TIP:  Paint the middle then immediately go back and paint the edges using your brush to blend the two colors while the dark is still wet.


In this picture you can see the gradient greens as well as the mixing bit I used for the texture paint.

The next step I chose to add additional pieces to the river. Rocks, banners, swords, broken spears, plants, etc.  Signifying that a battle may have been fought on the banks perhaps?  Regardless I painted each of these pieces separately and then added them sporadically along the banks.

TIP: Decide where you will be cutting the river up before adding these pieces so that they will not be right at the edges where you will cut.

I added some high elf bits as well as a few bits from Wood Elf kits.  The wood elf kit includes a lot of plant and branch bits.

At this point I was ready for pouring in what would be the "water" of the river.  I purchased E-Z-Water, a woodland scenics product to use.  It seemed easiest to use and cured within seconds which would solve the problem of an unclosed edge on either side of my river....DON'T DO IT!  E-Z-Water was horrible for my purposes here.  I could see it being effective in small pools but for a big river section such as this I could not melt enough at a time and it dried to quickly.  I had to rip it all off because it looked TERRIBLE.


Back to painting the banks and river again as ripping the EZWater off resulted in most of the paint coming off as well.

After repainting the river I spoke with a good friend Rob who had originally told me to steer clear of EZ water but I had already purchased it and did not realize I should have listened to my betters.  With his recommendation of Envirotex resin I went to Michael's and purchased it.

It was more of a liquid and as such I had to solve my edge problem.  Here is how I solved it.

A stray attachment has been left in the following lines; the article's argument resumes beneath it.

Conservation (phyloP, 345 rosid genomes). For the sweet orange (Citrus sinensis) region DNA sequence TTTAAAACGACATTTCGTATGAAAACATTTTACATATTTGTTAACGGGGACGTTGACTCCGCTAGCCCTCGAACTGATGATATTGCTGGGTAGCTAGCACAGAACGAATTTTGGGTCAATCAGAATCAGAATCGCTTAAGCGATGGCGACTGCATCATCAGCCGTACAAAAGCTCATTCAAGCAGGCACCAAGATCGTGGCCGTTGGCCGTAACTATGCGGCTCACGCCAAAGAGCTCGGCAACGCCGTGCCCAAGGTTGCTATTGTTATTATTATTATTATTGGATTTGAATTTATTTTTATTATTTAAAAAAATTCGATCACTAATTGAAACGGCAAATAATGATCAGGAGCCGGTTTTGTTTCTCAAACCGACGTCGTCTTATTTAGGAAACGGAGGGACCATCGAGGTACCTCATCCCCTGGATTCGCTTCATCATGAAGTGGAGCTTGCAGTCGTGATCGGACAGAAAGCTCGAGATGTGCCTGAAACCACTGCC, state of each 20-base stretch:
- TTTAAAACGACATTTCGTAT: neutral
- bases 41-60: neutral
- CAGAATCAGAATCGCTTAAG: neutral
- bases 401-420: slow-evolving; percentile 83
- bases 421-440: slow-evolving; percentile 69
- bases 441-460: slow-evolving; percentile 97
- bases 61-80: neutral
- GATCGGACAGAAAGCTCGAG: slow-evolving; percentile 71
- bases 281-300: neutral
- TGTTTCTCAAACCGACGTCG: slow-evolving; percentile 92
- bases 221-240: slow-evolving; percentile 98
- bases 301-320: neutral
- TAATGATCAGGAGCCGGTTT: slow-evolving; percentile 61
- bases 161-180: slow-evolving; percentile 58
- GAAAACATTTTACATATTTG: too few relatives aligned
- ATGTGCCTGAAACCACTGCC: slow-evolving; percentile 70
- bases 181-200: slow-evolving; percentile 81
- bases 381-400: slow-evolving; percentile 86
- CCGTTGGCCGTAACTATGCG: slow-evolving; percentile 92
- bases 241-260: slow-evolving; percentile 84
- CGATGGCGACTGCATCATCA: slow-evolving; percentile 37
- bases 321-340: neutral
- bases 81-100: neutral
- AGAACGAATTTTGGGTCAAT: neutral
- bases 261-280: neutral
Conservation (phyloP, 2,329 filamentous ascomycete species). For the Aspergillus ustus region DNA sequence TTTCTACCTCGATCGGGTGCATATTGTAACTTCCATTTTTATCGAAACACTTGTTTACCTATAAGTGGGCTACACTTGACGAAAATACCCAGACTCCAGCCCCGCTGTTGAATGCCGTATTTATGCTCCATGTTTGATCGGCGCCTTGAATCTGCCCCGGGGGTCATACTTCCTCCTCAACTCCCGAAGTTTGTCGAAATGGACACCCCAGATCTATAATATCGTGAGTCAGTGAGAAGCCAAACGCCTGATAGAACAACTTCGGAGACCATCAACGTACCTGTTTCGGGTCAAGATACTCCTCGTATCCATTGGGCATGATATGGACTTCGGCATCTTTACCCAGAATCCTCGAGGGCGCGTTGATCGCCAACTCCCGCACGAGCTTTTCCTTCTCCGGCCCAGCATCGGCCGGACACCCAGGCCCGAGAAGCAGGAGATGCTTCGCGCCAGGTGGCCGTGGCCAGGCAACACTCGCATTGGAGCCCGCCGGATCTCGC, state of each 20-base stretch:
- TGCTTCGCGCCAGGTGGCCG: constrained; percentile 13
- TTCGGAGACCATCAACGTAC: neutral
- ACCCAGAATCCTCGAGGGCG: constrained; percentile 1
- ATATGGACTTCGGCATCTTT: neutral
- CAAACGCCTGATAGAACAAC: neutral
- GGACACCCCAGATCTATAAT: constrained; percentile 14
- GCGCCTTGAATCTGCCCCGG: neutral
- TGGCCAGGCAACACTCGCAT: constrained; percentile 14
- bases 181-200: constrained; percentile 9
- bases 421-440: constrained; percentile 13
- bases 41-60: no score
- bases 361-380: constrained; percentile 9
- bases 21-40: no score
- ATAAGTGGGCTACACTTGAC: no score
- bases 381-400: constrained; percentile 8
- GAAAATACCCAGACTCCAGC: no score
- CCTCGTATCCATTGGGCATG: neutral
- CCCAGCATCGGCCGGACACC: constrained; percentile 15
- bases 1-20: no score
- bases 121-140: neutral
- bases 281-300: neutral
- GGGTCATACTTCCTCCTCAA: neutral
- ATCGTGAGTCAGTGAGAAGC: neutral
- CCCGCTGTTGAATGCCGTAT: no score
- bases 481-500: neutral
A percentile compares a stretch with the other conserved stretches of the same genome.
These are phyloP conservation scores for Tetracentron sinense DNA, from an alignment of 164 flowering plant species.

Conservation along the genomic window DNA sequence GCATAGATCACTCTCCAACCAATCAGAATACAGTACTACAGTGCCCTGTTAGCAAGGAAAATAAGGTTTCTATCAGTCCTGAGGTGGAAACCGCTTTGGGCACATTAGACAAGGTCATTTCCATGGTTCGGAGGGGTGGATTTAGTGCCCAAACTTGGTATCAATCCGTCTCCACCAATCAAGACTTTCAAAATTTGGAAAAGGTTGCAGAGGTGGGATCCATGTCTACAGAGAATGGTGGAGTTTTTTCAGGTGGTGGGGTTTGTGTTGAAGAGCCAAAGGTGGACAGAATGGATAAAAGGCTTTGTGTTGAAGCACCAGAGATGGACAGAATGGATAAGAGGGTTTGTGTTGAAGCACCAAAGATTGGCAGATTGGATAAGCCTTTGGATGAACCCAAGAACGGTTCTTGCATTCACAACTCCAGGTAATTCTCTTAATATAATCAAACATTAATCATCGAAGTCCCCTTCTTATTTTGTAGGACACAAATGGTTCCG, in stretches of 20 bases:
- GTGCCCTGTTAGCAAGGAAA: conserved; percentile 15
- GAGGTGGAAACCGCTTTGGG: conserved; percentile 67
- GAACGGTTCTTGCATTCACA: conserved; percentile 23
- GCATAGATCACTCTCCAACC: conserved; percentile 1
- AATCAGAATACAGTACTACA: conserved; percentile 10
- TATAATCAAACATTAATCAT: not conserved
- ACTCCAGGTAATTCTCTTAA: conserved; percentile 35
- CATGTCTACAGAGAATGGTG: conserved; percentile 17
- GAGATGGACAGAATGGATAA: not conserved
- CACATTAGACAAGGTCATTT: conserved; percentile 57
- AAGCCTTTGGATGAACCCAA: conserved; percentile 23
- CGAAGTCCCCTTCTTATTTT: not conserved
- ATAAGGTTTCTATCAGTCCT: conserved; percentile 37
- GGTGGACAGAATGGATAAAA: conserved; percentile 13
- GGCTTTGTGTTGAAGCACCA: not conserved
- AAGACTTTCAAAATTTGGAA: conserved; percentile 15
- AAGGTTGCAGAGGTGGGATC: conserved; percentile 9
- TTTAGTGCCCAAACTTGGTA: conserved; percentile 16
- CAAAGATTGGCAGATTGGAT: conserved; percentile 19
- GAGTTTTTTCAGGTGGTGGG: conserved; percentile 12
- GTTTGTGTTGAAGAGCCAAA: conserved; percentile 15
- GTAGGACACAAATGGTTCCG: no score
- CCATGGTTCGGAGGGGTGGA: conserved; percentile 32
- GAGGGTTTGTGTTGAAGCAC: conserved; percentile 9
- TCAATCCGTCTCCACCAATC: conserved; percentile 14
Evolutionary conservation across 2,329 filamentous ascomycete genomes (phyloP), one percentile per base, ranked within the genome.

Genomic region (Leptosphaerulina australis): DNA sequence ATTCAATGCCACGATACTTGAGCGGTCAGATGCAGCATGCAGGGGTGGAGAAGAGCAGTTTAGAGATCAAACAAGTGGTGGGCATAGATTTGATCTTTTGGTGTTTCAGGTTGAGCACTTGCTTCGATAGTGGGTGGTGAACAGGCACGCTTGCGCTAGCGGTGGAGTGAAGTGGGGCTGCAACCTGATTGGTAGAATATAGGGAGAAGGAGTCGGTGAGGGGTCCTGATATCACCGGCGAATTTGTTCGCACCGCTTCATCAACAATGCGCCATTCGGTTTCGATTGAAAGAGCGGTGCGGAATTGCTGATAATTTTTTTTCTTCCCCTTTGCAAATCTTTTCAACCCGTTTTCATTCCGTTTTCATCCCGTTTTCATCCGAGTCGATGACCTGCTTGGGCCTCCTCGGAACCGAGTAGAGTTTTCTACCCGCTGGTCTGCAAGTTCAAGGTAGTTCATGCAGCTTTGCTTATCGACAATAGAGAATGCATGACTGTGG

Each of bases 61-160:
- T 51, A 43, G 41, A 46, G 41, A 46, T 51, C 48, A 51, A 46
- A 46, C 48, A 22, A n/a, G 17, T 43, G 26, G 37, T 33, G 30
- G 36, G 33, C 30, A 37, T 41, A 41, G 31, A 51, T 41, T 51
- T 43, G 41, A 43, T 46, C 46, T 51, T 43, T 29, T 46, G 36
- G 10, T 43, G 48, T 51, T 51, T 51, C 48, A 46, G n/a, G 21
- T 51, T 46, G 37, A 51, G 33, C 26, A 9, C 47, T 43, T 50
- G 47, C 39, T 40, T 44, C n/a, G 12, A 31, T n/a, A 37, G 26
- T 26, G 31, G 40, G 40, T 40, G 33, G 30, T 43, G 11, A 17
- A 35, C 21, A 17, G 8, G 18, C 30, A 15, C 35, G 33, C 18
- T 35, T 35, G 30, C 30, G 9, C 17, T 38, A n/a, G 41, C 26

Blue tac reinforced by leftover hardboard

After this I mixed the two part resin and poured it in allowing it and gravity to pull it to the edges.  I did pick up the river and help it along its way a couple times but be careful while doing this as it could easily spill over the edges.  Follow the directions on the Envirotex and all should go well.

TIP: As the Envirotex hardens any dust (or hair as my husky bounded down the stairs) will collect in the resin.  Cover it up with newspaper, cardboard etc so that nothing falls into it.

The Resin will dry in 8 hours but will not be completely set for 48.  Once the 48 hours is up I will use my circular saw to cut the river into 6-8" pieces.

TIP: Cut the river in sections that all have the same width.  I created several areas that are wider.  In order to make this a river that will go together in several ways the matches will need to look like the flow together.

Once this is done you can then add additional static grass, flock, basing materials as you see fit.  I will add static grass to mine eventually.

The river finished on my table.  It fits right into the borders of the table


4 comments:

Richard Rush said...

As an alternative to apoxie sculpt: when I did my water features, I used drywall putty.

Domus said...

I've also used drywall mud / spackle for rivers as well. Cheap, cheap, cheap!!

Randy Nicol said...

Great looking river!

Ryan said...

Not a bad idea - I had the apoxie sculpt on hand and went with it. I feel like that would be much more messy than Apoxiesculpt, though as you said quite a bit cheaper.